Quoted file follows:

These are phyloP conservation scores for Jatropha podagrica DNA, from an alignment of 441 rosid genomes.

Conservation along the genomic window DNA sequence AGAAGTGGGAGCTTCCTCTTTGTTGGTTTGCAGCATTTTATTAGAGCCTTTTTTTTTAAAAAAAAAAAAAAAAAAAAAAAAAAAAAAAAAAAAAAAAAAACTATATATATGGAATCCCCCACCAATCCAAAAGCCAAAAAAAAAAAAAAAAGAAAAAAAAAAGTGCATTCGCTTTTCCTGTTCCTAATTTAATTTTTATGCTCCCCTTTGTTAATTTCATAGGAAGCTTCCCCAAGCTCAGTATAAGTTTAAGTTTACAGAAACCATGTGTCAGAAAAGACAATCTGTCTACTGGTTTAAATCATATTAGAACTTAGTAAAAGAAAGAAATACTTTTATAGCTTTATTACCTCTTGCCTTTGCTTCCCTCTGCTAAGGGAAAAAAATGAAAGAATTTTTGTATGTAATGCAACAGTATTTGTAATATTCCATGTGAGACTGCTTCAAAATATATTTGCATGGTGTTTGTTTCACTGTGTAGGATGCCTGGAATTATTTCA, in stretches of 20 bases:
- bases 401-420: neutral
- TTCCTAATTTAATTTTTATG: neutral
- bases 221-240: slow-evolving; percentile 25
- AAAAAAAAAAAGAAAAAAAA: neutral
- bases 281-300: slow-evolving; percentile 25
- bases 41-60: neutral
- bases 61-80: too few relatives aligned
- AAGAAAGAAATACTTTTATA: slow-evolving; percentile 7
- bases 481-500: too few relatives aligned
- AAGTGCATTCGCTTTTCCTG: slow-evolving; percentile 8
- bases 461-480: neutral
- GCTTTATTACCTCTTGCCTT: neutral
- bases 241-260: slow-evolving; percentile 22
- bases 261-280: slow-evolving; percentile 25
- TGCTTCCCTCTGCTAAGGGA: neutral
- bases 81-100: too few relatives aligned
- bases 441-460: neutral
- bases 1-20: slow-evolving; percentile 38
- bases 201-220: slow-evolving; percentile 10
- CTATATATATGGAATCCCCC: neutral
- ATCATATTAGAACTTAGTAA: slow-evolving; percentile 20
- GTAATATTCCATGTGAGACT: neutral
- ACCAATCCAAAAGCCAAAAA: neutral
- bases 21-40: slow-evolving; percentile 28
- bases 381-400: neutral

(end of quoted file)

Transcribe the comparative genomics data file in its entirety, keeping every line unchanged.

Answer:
These are phyloP conservation scores for Jatropha podagrica DNA, from an alignment of 441 rosid genomes.

Conservation along the genomic window DNA sequence AGAAGTGGGAGCTTCCTCTTTGTTGGTTTGCAGCATTTTATTAGAGCCTTTTTTTTTAAAAAAAAAAAAAAAAAAAAAAAAAAAAAAAAAAAAAAAAAAACTATATATATGGAATCCCCCACCAATCCAAAAGCCAAAAAAAAAAAAAAAAGAAAAAAAAAAGTGCATTCGCTTTTCCTGTTCCTAATTTAATTTTTATGCTCCCCTTTGTTAATTTCATAGGAAGCTTCCCCAAGCTCAGTATAAGTTTAAGTTTACAGAAACCATGTGTCAGAAAAGACAATCTGTCTACTGGTTTAAATCATATTAGAACTTAGTAAAAGAAAGAAATACTTTTATAGCTTTATTACCTCTTGCCTTTGCTTCCCTCTGCTAAGGGAAAAAAATGAAAGAATTTTTGTATGTAATGCAACAGTATTTGTAATATTCCATGTGAGACTGCTTCAAAATATATTTGCATGGTGTTTGTTTCACTGTGTAGGATGCCTGGAATTATTTCA, in stretches of 20 bases:
- bases 401-420: neutral
- TTCCTAATTTAATTTTTATG: neutral
- bases 221-240: slow-evolving; percentile 25
- AAAAAAAAAAAGAAAAAAAA: neutral
- bases 281-300: slow-evolving; percentile 25
- bases 41-60: neutral
- bases 61-80: too few relatives aligned
- AAGAAAGAAATACTTTTATA: slow-evolving; percentile 7
- bases 481-500: too few relatives aligned
- AAGTGCATTCGCTTTTCCTG: slow-evolving; percentile 8
- bases 461-480: neutral
- GCTTTATTACCTCTTGCCTT: neutral
- bases 241-260: slow-evolving; percentile 22
- bases 261-280: slow-evolving; percentile 25
- TGCTTCCCTCTGCTAAGGGA: neutral
- bases 81-100: too few relatives aligned
- bases 441-460: neutral
- bases 1-20: slow-evolving; percentile 38
- bases 201-220: slow-evolving; percentile 10
- CTATATATATGGAATCCCCC: neutral
- ATCATATTAGAACTTAGTAA: slow-evolving; percentile 20
- GTAATATTCCATGTGAGACT: neutral
- ACCAATCCAAAAGCCAAAAA: neutral
- bases 21-40: slow-evolving; percentile 28
- bases 381-400: neutral